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Headlines warn lawmakers to “Stop Fleecing Teachers” (Dallas Morning News editorial 10/30), and assert that a recently-passed bill “…declares open season on Texas teachers’ retirement funds” (DMN 10/27). How concerned should educators be?

Are you interested in TCTA statewide office? If so, a key deadline is Nov. 9. Four positions on TCTA's Executive Board are up for election at the 2020 Annual Meeting on Feb. 7 in Austin. 

Lt. Gov. Dan Patrick on Oct. 30 released interim charges for Senate committees to work on before the next session begins in January 2021. Several committees were given items directly or tangentially relating to public education in Texas.

The House Public Education Committee met Monday, Oct. 28, to take invited testimony on two major bills that passed recently: House Bill 3 from the 2019 legislation (school finance/teacher salaries) and House Bill 22 from 2017 (accountability). TCTA General Counsel Lonnie Hollingsworth was the only teacher representative invited, and served on the panel that addressed HB 3 implementation issues. 

Fourth- and eighth-graders in Texas public schools still struggle with reading, according to the 2019 nation's report card. Math scores show mixed results. Every two years, selected students are given the National Assessment of Educational Progress in reading and mathematics to see how students perform across the country. Texas trails the national average reading score in fourth and eighth grade, but fourth-grade math scores are above average. Eighth-grade math scores are only slightly below the national average.

After a generally harmonious and productive 2019 legislative session, the Texas House has been rocked by revelations of a secret recording of a meeting between Michael Quinn Sullivan (a controversial conservative activist and CEO of Empower Texans), House Speaker Dennis Bonnen and Lubbock Representative Dustin Burrows. During the meeting, Bonnen crudely insulted some House members, and — more problematically — asked Sullivan to help fund opposition to 10 Republican House members in the 2020 elections. TCTA and the education community are paying close attention to this situation.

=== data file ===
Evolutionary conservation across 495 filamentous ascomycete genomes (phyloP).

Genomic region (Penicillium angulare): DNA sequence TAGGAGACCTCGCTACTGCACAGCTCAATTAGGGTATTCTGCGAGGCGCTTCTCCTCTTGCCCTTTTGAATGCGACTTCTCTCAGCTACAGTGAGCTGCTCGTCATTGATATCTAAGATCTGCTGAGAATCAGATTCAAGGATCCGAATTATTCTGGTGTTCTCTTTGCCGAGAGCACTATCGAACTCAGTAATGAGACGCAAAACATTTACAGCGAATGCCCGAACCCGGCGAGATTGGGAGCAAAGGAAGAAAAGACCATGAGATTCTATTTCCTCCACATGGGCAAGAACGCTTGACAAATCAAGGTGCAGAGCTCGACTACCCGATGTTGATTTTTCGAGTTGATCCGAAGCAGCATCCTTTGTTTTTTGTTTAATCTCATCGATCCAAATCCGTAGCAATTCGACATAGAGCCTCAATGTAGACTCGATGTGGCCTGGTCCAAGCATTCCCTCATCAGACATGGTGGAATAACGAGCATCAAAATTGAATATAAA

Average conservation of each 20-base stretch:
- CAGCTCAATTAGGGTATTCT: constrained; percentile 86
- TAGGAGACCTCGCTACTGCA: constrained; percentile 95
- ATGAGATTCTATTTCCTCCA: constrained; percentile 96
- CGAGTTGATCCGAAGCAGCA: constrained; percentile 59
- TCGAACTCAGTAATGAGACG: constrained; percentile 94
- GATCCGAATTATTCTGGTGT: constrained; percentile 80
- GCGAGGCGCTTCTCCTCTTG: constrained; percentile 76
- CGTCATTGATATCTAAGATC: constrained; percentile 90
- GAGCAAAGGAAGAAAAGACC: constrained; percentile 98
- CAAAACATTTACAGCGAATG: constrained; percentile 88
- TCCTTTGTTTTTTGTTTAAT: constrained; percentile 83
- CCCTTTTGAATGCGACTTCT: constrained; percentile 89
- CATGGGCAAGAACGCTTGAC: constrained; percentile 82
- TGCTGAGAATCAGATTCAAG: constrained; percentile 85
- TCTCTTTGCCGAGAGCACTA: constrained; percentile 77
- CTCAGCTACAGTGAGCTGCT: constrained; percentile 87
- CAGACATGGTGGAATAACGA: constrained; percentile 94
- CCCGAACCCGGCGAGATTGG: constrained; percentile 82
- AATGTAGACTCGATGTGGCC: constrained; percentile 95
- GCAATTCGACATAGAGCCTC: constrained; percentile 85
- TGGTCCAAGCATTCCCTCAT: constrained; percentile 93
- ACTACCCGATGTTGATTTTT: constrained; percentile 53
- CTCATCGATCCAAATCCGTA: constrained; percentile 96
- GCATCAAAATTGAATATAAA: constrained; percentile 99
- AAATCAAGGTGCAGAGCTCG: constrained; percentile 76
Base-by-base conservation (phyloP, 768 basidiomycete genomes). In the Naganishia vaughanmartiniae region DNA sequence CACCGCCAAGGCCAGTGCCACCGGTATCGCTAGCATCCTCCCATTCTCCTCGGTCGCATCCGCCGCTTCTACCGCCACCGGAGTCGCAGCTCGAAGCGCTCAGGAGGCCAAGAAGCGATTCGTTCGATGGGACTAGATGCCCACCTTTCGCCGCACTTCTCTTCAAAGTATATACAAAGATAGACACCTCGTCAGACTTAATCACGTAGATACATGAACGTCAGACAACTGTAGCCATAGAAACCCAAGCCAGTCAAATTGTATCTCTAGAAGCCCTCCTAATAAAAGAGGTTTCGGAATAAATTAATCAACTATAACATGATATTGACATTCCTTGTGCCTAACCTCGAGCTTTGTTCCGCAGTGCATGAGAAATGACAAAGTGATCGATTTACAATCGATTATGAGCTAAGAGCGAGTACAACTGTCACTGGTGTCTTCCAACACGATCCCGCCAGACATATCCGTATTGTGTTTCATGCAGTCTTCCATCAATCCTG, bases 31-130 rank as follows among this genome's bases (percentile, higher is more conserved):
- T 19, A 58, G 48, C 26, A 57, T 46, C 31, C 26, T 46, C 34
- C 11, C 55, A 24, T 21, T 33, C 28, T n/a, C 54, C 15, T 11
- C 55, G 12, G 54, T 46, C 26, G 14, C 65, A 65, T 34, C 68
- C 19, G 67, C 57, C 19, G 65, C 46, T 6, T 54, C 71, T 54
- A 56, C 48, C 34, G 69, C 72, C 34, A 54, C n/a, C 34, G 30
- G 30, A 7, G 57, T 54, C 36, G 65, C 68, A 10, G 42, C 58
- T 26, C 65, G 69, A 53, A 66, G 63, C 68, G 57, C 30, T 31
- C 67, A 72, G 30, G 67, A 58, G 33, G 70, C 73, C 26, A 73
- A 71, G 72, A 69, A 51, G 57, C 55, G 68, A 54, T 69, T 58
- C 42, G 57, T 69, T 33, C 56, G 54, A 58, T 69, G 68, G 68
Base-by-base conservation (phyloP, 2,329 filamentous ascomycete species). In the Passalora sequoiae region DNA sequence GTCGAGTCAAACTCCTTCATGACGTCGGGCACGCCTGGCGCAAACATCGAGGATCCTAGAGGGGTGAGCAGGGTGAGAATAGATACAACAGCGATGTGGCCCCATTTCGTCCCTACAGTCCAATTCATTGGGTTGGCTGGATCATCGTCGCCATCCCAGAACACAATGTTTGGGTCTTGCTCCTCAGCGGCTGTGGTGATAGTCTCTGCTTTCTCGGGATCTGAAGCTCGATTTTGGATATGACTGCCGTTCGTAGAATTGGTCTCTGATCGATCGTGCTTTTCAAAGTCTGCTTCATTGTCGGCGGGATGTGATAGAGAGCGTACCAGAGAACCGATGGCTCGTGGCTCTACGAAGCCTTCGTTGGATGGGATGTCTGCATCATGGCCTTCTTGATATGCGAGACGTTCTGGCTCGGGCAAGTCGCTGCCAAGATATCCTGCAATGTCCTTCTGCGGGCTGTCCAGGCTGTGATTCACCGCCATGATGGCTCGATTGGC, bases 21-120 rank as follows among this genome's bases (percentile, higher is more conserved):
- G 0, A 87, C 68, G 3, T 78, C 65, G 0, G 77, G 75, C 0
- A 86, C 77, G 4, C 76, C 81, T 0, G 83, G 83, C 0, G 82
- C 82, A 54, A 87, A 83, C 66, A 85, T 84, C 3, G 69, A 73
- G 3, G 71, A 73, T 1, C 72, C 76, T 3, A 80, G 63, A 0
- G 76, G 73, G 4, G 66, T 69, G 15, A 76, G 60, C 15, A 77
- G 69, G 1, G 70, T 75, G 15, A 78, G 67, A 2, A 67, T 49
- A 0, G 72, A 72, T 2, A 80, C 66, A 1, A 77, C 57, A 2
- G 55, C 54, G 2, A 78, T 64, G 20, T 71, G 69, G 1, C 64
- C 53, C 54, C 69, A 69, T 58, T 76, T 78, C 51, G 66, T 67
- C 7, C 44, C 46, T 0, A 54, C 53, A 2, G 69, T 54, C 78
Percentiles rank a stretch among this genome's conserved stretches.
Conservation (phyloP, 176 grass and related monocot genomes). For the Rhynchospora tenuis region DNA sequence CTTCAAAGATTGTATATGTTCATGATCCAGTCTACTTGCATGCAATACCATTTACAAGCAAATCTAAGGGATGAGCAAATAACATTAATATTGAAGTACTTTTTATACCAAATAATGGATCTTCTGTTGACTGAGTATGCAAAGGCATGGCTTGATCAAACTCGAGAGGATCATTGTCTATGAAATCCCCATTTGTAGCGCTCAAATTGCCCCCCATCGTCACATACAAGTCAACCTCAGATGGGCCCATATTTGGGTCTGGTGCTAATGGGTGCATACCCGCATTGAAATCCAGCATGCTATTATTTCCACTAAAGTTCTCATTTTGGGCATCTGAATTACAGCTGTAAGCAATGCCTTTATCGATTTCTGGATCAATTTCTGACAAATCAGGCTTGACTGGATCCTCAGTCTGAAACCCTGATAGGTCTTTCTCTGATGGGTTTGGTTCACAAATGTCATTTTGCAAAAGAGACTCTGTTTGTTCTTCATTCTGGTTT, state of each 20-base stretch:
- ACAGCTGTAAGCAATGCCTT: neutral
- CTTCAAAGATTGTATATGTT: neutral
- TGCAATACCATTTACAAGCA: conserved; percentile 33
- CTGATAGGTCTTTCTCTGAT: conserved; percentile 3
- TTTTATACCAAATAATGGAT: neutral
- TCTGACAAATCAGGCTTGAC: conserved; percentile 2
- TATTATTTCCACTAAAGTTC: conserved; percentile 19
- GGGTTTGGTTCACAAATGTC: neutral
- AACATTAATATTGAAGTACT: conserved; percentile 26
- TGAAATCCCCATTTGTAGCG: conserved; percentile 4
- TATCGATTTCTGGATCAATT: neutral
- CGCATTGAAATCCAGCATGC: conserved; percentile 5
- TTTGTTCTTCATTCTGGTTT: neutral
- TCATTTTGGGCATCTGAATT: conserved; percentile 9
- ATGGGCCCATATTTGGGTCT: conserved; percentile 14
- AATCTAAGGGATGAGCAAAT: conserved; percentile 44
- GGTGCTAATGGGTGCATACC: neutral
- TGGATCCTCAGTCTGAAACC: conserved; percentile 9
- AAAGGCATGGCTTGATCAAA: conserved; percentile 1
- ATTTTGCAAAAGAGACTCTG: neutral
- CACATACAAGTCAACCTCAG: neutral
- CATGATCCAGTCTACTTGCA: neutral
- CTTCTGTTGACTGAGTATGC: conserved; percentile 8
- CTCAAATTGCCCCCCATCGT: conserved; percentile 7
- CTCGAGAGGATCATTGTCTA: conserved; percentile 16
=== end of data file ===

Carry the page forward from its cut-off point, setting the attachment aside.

In the 2014 movie "Whiplash," a jazz band instructor uses over-the-top, abusive methods in an attempt to provoke his students to achieve greatness. He subjects his protégé drummer to public humiliation and even throws chairs at the student. (The instructor is eventually fired for using such tactics.) Obviously TCTA members would never use such techniques! But a bill passed in the 2019 session raises questions, not yet answered, about what actions might run afoul of a new state law that prohibits “aversive techniques.”

SB 944, a law passed during the recent legislative session, has made some waves in the education community this fall. The bill does not target public education specifically, but addresses standards for preserving public information that affect teachers and other school employees.

Your students are having a hard time grasping a key concept, but your administration has required teachers to follow a specific scope and sequence of instruction. You know that your class needs more time — what can you do?

The TRS Board of Trustees met Thursday and Friday in Austin. Trustees were briefed on a number of issues of interest, including two that have received media attention recently.